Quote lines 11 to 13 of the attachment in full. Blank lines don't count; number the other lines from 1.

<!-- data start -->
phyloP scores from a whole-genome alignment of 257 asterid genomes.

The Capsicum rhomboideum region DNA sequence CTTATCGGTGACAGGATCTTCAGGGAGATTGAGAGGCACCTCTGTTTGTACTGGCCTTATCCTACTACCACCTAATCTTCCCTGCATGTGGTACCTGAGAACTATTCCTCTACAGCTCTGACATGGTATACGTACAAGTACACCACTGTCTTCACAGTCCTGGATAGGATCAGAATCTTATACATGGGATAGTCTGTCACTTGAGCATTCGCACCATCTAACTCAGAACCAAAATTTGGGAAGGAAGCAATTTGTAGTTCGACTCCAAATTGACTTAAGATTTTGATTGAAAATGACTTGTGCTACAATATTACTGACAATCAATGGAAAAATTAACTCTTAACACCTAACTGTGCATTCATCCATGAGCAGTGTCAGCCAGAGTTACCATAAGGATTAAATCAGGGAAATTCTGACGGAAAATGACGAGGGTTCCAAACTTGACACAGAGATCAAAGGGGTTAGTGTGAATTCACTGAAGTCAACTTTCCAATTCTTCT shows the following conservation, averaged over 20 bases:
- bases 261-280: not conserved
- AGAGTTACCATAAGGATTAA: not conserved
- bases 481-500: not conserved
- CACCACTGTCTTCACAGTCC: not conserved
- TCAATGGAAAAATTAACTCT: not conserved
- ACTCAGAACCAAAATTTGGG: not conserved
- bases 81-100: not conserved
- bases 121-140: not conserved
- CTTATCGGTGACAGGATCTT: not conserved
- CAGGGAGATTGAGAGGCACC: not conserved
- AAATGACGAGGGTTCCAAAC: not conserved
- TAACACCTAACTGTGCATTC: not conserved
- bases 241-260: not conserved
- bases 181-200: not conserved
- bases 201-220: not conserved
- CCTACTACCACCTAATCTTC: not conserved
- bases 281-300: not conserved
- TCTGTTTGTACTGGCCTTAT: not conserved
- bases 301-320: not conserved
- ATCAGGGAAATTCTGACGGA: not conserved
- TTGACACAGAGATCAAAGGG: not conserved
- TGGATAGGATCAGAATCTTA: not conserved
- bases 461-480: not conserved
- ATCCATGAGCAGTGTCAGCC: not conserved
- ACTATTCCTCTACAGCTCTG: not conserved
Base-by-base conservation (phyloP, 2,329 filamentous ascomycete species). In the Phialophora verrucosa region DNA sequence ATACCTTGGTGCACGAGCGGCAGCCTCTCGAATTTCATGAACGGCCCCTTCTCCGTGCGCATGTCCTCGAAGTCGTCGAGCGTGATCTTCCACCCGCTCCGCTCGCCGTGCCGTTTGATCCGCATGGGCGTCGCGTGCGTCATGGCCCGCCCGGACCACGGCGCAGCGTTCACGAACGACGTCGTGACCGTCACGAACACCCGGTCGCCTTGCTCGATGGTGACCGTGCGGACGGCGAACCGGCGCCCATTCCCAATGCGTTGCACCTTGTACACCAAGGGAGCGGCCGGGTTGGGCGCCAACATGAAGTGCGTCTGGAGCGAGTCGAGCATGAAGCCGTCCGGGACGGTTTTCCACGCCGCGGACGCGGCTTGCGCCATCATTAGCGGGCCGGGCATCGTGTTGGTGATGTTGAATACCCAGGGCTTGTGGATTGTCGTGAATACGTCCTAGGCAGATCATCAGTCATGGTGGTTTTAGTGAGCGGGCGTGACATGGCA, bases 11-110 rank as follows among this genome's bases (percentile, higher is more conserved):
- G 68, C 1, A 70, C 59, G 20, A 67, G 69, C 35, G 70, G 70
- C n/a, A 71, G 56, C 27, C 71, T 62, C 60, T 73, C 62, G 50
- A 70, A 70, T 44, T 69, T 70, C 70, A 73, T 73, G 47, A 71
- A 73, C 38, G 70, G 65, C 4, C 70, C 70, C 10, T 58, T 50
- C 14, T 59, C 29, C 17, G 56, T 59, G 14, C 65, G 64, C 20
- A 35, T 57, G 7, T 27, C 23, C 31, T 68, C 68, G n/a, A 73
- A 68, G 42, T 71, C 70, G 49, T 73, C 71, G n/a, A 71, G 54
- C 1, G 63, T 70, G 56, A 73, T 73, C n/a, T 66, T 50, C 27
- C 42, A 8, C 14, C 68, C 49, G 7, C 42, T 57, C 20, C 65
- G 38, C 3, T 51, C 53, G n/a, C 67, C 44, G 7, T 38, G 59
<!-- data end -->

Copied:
- CTTATCGGTGACAGGATCTT: not conserved
- CAGGGAGATTGAGAGGCACC: not conserved
- AAATGACGAGGGTTCCAAAC: not conserved